Leadership candidates on Ken Clarke proposals and deficit

This week’s prime minister’s questions posed at least two questions for Labour: first, how to react to Ken Clarke’s prison proposals. Second, whether to take up David Cameron’s invitation “to engage in this debate (on deficit reduction), rather than playing this pathetic game of pretending there wouldn’t be cuts under Labour.”

Some Labour contributions to PMQs and Jack Straw’s article in the Daily Mail suggest that we are about to attack Clarke from the right. Steve Richards, who chaired Wednesday’s leadership hustings in Lambeth, has since dismissed this as madness. Different views have been expressed on Labour Uncut. But what did the candidates have to say to Lambeth on this? 

They repeatedly stressed that Clarke’s actions are motivated by saving money, not sincere reformist zeal. “A u-turn driven by money”, as Andy Burnham – an advocate of tougher community sentencing – put it. Money which, Ed Balls argued, should be going into the early interventions and youth services that keep kids on the right track and out of prison. Diane Abbott, meanwhile, called for us to stop “chasing Daily Mail headlines”, bemoaned privatisations of parts of the prison estate and called for “a serious debate on prisons”.

Various panelists stressed that drugs, mental health and illiteracy must be important elements in such a debate, while David Miliband argued that the success of any reforms to the penal system should be judged not by the number of people in prison but by the number of crimes. Falling crime meant that his criterion of success was satisfied while Labour was in government, as he reminded the audience.

His brother was more challenging, however, asserting that Ken Clarke’s actions left Labour with a choice: attack from the right or change the debate on criminal justice. He indicated a strong preference for the latter. While there were differences of emphasis, the general sense was that all the contenders broadly favour this approach.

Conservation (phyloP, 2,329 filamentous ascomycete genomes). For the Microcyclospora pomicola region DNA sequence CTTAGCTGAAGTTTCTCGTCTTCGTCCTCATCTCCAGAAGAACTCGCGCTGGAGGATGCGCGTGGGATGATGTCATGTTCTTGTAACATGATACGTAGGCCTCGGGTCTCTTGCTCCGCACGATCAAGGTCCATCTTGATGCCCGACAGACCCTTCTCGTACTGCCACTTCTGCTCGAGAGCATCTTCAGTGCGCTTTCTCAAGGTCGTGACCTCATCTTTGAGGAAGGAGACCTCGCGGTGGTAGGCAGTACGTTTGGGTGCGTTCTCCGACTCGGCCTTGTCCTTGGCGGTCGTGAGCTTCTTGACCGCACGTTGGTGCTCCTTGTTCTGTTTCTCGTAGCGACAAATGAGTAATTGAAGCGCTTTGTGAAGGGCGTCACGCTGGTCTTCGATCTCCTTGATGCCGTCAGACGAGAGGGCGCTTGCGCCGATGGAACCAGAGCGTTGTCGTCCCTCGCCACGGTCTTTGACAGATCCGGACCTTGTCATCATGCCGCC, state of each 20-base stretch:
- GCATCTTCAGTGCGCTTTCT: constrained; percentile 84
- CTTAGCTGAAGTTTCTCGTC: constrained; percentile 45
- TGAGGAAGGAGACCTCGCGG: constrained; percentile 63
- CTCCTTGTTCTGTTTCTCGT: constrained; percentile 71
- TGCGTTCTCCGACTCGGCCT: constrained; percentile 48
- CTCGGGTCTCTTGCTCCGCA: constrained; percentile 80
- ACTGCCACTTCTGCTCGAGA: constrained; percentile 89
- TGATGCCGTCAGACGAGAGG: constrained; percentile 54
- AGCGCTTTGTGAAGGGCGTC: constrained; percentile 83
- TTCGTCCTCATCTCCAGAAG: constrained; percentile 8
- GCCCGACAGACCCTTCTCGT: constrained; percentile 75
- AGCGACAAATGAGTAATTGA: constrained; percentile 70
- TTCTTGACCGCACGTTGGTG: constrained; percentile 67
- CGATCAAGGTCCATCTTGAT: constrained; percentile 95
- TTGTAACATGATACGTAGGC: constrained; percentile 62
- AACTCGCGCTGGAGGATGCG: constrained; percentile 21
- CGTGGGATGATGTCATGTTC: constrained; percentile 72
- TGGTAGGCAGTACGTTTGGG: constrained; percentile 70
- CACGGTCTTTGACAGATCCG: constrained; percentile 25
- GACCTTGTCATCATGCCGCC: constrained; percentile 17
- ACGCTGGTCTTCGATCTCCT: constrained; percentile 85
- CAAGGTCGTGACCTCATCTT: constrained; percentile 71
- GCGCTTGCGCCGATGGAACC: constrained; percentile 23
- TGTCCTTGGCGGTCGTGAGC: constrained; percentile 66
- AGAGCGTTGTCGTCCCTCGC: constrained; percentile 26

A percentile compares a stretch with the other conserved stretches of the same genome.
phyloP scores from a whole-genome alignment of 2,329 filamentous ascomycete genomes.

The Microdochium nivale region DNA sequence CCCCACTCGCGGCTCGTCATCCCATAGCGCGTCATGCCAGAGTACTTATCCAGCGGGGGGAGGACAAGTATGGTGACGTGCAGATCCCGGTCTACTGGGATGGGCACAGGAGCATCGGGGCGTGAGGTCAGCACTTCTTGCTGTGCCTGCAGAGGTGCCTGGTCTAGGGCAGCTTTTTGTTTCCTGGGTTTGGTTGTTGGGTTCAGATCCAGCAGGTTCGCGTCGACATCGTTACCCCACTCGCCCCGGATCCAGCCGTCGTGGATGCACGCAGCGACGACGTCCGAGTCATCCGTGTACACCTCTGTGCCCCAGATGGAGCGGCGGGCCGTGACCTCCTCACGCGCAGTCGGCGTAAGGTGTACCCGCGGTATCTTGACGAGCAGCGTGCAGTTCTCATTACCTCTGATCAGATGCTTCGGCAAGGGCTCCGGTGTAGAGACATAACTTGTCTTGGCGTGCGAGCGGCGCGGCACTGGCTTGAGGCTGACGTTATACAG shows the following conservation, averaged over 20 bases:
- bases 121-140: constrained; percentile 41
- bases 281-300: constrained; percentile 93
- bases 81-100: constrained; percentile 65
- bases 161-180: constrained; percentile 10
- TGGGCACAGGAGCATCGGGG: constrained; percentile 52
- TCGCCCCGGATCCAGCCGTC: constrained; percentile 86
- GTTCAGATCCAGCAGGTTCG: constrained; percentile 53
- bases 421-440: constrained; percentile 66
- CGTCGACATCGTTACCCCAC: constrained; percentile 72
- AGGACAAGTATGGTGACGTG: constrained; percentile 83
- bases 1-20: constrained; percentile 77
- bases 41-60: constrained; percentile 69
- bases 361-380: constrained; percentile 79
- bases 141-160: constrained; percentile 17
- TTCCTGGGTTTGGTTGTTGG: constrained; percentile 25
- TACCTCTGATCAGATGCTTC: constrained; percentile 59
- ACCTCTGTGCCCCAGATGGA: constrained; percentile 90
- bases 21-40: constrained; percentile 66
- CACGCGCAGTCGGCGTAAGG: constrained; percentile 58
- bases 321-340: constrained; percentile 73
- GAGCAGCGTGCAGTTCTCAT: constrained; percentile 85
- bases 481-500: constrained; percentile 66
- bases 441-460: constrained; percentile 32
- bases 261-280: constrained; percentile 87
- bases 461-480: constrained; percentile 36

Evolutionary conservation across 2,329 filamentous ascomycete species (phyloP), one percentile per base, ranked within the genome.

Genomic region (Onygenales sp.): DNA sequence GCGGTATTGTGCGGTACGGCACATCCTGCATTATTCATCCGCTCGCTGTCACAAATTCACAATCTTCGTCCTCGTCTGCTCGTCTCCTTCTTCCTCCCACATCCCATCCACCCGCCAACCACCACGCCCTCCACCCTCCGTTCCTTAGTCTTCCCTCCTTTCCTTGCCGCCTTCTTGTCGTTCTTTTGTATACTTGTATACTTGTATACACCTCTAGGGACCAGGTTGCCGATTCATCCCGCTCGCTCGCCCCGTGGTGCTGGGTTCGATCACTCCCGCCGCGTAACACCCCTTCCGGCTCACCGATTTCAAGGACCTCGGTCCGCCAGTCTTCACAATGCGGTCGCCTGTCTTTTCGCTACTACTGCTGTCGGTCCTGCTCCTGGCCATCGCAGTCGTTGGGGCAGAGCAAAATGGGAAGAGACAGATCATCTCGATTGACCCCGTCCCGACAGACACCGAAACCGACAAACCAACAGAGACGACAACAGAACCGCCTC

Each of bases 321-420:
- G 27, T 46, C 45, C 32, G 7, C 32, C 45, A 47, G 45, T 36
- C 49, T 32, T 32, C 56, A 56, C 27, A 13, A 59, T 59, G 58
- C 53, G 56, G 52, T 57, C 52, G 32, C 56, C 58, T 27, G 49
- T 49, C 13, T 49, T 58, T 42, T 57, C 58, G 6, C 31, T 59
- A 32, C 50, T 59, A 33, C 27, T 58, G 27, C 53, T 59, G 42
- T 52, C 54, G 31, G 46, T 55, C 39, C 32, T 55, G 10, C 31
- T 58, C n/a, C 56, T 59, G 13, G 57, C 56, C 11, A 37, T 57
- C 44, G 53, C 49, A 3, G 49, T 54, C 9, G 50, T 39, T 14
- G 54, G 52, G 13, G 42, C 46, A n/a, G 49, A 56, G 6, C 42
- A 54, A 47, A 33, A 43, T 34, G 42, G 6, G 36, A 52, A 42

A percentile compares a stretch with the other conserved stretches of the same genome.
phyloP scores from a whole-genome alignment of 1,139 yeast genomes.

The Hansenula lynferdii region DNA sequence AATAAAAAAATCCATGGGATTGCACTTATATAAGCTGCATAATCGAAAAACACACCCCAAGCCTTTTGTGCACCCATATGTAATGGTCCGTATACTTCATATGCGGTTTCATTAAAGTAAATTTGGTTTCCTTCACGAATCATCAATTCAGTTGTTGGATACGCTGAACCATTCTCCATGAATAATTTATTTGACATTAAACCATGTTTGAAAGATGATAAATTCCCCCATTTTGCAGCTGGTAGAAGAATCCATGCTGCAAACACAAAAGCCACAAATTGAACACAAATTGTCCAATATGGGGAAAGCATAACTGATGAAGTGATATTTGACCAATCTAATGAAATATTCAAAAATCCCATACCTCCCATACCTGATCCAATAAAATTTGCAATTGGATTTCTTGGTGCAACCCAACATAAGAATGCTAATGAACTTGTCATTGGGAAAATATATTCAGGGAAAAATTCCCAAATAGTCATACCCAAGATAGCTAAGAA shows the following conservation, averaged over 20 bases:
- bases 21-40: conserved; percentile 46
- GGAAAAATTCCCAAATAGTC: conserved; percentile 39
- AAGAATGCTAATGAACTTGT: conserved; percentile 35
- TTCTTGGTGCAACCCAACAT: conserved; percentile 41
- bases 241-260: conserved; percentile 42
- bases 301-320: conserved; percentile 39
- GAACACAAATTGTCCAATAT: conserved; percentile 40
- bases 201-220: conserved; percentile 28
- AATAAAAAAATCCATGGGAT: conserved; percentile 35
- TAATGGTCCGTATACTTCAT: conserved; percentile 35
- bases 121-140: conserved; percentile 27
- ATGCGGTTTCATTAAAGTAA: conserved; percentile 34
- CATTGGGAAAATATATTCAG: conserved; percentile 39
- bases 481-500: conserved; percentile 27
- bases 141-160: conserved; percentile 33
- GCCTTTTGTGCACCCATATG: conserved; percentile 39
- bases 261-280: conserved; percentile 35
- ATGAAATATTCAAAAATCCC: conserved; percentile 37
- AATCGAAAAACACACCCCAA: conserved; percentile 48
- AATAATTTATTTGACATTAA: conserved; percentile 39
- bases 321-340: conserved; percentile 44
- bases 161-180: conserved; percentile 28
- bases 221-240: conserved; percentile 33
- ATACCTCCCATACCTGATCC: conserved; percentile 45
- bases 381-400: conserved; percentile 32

More differences emerged when they were questioned on the deficit, however. The bankers received greatest scorn from Abbott, who advocated the scrapping of Trident and immediate withdrawal from Afghanistan as savings to be made. No other candidate joined her in offering these savings.

But there was a definite consensus for tax taking more of the strain of deficit reduction than under the Tory-Lib Dem government’s plans. David Miliband embraced this consensus while warning of the dangers of Labour being perceived as a high tax party. He also echoed the stress which all speakers placed upon strong economic growth by saying that he wants Labour to be “the party of wealth creation”. He claimed that the lack of business people backing Labour at the general election showed that we had ceased to be this.

Ed Balls associated himself with J. M. Keynes and President Obama in stressing growth: “the lesson of history is that deficits get out of control when growth collapses”. Andy Burnham went further in advocating cuts by proposing that NHS spending should not increase in real terms. The coalition is for such an increase, but Burnham claims that this comes at too great a cost to resources available to social care and other services. While Ed Miliband reminded the audience that we went into the general election with a deficit reduction strategy informed by very different values from those which inform the coalition’s strategy, it remains to be seen whether his understanding of Labour values is consistent with Burnham’s NHS proposal.

There was a lot of passionate resistance to the coalition’s cuts on. But, in spite of the shared advocacy of greater emphasis on tax and growth, the candidates still had little to say about an alternative deficit reduction strategy.

As the summer wears on, they will need to think of something.

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